Quercetin is contained in abundance in apples, raspberries, onions, red grapes, cherries, citrus fruits, and green leafy vegetables. Among vegetables and fruits, quercetin content is highest in onions. Preparation and storage of food can affect quercetin content in it. Fried or boiled foods contain lower quercetin content. Long-term storage of foods was found to change their quercetin content. While onions lose their quercetin content by up to 33% in the first 12 days of storage, quercetin level in strawberries can actually increase while stored.
A new study was just published evaluating the effect of supplementing quercetin as a nutraceutical on parameters of cardiovascular health. This involved a review and meta-analysis of 17 studies involving 896 participants given quercetin or placebo. Quercetin significantly lowered both systolic and diastolic blood pressure. Both measurements were lowered by about 3 mmHg. Blood glucose and lipid measurements were not significantly lowered. Quercetin may lower blood pressure by increasing nitric oxide. Nitric oxide is a substance that causes relaxation of blood vessels resulting in better blood pressure control.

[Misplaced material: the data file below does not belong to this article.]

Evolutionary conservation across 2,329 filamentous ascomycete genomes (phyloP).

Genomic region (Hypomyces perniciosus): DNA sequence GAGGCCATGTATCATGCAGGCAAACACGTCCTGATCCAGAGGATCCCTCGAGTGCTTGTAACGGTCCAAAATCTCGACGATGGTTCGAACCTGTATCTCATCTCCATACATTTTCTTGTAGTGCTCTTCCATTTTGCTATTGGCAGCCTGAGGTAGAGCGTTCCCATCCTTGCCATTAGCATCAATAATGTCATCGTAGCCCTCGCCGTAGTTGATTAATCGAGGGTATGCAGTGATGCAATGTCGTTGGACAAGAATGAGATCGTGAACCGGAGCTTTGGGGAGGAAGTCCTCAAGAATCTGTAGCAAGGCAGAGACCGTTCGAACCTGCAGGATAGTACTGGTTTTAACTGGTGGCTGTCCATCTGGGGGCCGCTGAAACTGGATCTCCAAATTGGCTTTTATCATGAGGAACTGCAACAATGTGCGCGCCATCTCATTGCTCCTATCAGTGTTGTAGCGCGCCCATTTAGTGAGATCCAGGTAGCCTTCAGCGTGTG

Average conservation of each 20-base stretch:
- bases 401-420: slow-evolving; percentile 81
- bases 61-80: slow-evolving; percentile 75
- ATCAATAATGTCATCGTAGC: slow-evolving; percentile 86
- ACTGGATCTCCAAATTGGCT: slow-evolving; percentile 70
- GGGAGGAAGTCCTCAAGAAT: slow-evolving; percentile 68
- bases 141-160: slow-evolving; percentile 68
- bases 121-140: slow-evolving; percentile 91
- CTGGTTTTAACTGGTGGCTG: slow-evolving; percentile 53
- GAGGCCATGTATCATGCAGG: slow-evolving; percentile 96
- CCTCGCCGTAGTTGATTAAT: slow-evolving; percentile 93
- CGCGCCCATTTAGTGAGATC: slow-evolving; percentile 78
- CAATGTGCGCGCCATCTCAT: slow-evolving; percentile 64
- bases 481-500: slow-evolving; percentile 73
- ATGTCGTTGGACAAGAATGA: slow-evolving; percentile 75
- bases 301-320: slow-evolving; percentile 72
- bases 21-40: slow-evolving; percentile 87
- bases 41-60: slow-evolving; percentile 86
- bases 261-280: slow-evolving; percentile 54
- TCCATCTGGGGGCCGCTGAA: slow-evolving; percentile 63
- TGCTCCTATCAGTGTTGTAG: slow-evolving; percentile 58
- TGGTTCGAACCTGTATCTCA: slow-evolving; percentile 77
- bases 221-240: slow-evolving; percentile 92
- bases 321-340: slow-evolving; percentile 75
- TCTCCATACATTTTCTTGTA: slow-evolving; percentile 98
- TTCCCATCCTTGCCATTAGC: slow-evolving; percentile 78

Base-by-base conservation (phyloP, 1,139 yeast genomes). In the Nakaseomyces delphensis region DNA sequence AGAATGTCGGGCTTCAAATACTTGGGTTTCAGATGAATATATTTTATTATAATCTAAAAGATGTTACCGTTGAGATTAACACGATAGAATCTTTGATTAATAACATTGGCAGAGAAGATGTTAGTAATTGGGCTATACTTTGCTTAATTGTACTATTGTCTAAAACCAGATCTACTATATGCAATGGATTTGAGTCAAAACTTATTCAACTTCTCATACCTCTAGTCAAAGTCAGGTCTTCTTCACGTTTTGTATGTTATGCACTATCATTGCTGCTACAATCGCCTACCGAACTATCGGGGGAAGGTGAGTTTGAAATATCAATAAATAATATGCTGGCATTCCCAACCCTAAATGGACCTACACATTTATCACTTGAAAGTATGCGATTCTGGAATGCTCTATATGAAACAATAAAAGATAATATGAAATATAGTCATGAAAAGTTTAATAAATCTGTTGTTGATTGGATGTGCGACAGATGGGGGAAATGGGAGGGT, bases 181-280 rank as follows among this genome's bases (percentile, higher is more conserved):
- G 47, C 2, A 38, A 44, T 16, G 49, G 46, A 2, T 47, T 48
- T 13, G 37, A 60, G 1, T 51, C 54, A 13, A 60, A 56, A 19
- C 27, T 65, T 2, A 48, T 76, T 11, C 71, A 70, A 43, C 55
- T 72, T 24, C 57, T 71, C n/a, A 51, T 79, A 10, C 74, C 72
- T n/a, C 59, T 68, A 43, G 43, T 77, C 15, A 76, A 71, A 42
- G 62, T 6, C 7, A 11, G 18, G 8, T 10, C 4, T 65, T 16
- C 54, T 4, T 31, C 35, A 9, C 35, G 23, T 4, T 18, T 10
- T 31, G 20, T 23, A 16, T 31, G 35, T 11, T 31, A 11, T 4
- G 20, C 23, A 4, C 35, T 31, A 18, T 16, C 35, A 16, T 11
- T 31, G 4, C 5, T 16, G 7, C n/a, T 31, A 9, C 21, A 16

Increasing your intake of quercetin by focusing on a higher intake of whole foods rich in it is advised for all. This is particularly true in follow up of another recent study demonstrating that eating 2 apples a day lowers blood lipid measurements. Supplemental quercetin is easily found in stores and online. Generally, doses of 50-500 mg a day have been found to be safe for most people. It is possible that it could interact with warfarin, chemotherapy medications, corticosteroids, and cyclosporine.
Quercetin can also be considered for allergies, asthma, and hives and is often combined with bromelain and vitamin C as QBC.